Japan to decide soon on domestic spectators at Tokyo Olympics

Japan will take a final call on whether it will allow domestic spectators at the Tokyo Olympics after experts signed off on a plan to allow crowds of up to 10,000 people at events.

Tokyo Olympics

Towns and cities lined up to host Olympic training or events have increasingly expressed resistance, amid concern visitors will spread variant strains of the virus and drain medical resources.   -  REUTERS

Japan will decide this month on whether to allow domestic spectators at the Tokyo Olympics, the government's chief spokesman said on Wednesday, after experts signed off on a plan to allow crowds of up to 10,000 people at events.

The final call on attendance at the Games will be made taking into account coronavirus infection conditions and the prevalence of variants, chief cabinet secretary Katsunobu Kato told reporters. Economy minister Yasutoshi Nishimura said health experts agreed with a government plan that would permit up to 10,000 spectators or 50 per cent of a venue's capacity, whichever is smaller, at events, under certain conditions.

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Allowing such crowds depends on there not being special infection controls under a state of emergency or state of quasi emergency, so they may still not be possible during the Games.

Prime minister Yoshihide Suga told reporters the government would make a decision on extending the states of emergency after they expire on June 20 after hearing experts' views on Thursday.

Broadcaster TBS and other media said the state of emergency would not be extended for nine of the 10 prefectures including Tokyo and Osaka. But of the nine, Tokyo, Osaka and five others will instead come under quasi-emergency measures, they said.

Under quasi emergency measures, just like under a state of emergency, spectators at major events are limited to 5,000 or half of a venue's capacity, whichever is smaller - meaning even if domestic fans were allowed, they would be in the low thousands.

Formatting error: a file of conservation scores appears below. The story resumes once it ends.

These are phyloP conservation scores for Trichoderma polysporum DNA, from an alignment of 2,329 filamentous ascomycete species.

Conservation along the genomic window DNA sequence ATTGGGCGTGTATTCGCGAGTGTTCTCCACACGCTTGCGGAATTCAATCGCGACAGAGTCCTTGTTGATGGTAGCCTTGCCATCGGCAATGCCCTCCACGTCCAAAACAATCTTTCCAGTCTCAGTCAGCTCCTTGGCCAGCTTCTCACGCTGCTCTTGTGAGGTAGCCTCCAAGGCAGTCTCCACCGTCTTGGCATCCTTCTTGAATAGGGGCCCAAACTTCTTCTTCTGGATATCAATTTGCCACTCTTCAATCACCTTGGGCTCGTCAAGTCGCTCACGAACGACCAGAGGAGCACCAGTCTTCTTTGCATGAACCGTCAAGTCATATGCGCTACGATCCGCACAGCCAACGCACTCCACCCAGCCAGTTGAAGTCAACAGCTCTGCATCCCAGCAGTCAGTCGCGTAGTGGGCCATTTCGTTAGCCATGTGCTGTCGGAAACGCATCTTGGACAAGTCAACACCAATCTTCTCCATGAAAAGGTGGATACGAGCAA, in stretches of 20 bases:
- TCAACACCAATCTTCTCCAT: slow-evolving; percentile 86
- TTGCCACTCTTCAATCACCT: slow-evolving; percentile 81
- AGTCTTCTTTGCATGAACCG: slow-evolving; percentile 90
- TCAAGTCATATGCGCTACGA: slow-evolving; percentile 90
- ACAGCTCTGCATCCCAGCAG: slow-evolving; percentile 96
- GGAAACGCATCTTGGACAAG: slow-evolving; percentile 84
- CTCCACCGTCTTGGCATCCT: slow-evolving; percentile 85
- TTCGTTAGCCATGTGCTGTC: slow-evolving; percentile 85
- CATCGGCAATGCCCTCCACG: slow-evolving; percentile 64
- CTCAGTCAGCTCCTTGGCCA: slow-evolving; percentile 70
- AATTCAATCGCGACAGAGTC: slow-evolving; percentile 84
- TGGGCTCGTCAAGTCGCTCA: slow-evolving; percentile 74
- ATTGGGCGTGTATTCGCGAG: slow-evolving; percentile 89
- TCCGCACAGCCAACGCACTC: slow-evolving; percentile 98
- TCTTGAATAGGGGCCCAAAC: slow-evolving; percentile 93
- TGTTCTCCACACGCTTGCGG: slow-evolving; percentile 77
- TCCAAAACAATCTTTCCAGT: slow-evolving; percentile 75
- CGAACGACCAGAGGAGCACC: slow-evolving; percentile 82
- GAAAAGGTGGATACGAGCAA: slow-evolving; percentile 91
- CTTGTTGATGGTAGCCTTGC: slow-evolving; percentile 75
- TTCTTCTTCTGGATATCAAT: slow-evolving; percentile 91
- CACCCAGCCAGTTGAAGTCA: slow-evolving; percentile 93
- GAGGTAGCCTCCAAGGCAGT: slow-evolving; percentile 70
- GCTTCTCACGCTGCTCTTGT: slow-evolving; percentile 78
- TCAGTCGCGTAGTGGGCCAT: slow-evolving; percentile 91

Foreign spectators have already been ruled out from the Olympics beginning on July 23 as part of measures planned to deliver what Japanese government and Olympic officials promise will be a "safe and secure" Games.

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Tokyo organisers might be forgiven for eyeing football's European Championship with envy, as tens of thousands of fans are expected to gather in stadiums across the continent throughout the month-long spectacle. On Tuesday, a full house of 67,000 supporters watched Hungary take on Portugal in its Euro 2020 opener. Other nations are allowing various sized crowds, with up to 45,000 expected at both semifinals and the July 11 final to be played at London's Wembley Stadium.

- Vaccine campaign -

Japan's top medical adviser Shigeru Omi echoed the comments from the economy minister that attendance limit plans were not tied specifically to the Olympics. Omi told reporters he and other experts were in the final stages of drafting proposals for the Games, declining to elaborate on the details.

Omi has been outspoken in recent weeks about the risks of holding the Games during a pandemic and has said guidance from him and other experts was not making its way to the International Olympic Committee.

The IOC has tried to quell such concerns by saying that most athletes and media coming to Tokyo will be vaccinated, and that so-called playbooks governing hygiene, movements and testing of participants will further mitigate infection risks.

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The Olympics have already been postponed by a year amid concerns over how organisers can keep volunteers, athletes, officials and the Japanese public safe when they begin after a fourth wave of infections.

Osaka Governor Hirofumi Yoshimura said Wednesday he was against lifting the emergency declaration "too easily", adding he would request quasi-emergency measures to avoid an infection rebound.

Japan's sluggish vaccination push is starting to gain steam of late, and recent polls have pointed to acceptance that the Games will go forward.

Hofu City, in the southwestern prefecture of Yamaguchi, is vaccinating high school students, far ahead of the rest of the country, before they volunteer to help with pre-Games training there by Serbia's national volleyball team, NHK reported.

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